Consistent cooling power
We spend weeks testing each refrigerator we review in a climate-controlled chamber where we can take a cold, hard look at performance. The LFXS32726S came through with flying colors -- namely, all of the shades of blue in that heat map up above.
With zero hot spots in any of our tests and accurate, generally consistent temperatures throughout the entirety of the fridge, it's hard to imagine how the LFXS32726S could have done much better. Crunch the numbers, and you'll see that both the body of the fridge and the two doors average out to 36.7 degrees at the 37-degree setting. That's a bull's-eye, as far as iceboxes are concerned.
Those results aren't without a few notable quirks. Take a look at the green lines in that color-coded, minute-by-minute graph of that same 37-degree test. Those are the shelves in the left door -- the coldest section of the fridge, overall. That's a big surprise, as the door shelves in refrigerators -- even ones with in-door ice makers, like this one -- typically run warmer than the body of the fridge.
And sure, it's tough to fault a fridge that does too good a job of keeping things cold, but it's worth noting that the pattern persists at lower temperature settings. At the fridge's lowest setting, those left door shelves spent much of the 72-hour test below freezing.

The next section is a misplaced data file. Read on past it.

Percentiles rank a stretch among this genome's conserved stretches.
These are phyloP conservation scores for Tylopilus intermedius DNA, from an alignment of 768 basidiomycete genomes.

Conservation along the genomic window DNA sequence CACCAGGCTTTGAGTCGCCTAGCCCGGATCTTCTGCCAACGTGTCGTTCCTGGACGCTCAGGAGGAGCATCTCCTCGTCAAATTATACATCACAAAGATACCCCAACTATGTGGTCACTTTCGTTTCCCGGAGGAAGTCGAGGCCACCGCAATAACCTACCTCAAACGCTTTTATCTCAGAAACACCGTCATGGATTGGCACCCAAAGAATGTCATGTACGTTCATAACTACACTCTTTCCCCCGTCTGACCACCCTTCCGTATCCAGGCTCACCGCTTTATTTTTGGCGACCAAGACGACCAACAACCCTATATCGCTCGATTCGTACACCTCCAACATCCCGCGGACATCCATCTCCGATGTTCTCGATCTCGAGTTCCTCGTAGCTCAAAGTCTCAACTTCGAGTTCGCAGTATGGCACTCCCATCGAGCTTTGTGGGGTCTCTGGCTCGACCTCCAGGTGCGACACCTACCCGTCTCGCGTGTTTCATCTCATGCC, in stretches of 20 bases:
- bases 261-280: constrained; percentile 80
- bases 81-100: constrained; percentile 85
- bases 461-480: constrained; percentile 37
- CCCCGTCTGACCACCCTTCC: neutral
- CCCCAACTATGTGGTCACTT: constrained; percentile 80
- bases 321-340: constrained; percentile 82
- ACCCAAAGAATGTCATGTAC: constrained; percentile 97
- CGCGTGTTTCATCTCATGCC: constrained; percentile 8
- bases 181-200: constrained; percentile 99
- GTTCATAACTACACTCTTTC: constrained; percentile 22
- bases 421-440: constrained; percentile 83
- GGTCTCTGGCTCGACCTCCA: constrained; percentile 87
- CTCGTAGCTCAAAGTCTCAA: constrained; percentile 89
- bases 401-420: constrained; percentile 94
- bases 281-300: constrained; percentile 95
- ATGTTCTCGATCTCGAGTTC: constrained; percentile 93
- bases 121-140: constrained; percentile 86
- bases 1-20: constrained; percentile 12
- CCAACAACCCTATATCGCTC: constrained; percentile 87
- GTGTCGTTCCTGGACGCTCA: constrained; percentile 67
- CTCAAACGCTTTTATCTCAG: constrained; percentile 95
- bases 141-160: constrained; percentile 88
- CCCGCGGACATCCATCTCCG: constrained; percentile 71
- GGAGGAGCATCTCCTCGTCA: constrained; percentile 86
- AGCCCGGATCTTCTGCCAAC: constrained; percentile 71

I was also surprised to see that the butter bin -- typically the warmest section of the fridge by design -- was actually colder than the rest of the shelves in the right door. If you like your butter soft and spreadable, you'd actually be better off keeping it in the right door's bottom shelf.
My only other performance qualm lies with that Glide N' Serve drawer I mentioned earlier. You can dial it between three presets ("Meat," "Deli" and "Produce") and presumably, the temperature changes with each one. My tests showed otherwise, though, with little more than a 1-degree difference among the three of them. Unless there's something going on with the humidity that I'm missing, those presets don't do much for the drawer other than label what you're storing inside.
For a closer look at the cooling test results, including a look at how the fridge fared when we dialed the temperature down to its minimum setting of 33 degrees F, check out our product gallery.
The LG LFXS32726S is one of the top-performing fridges we've tested, and the interior is built to take full advantage of the massive amount of storage space it offers. If capacity and cooling performance are key concerns in your kitchen, then it's a worthy upgrade.
That said, I'd be reluctant to spend more than $3,000 on a fridge that didn't offer any truly notable features or an especially good-looking design. Shop around, and you'll find plenty of simple refrigerators that perform almost as well and cost a lot less. That makes the LFXS32726S a stretch at its full retail price of $3,600 -- but if you catch it on sale, I say go for it.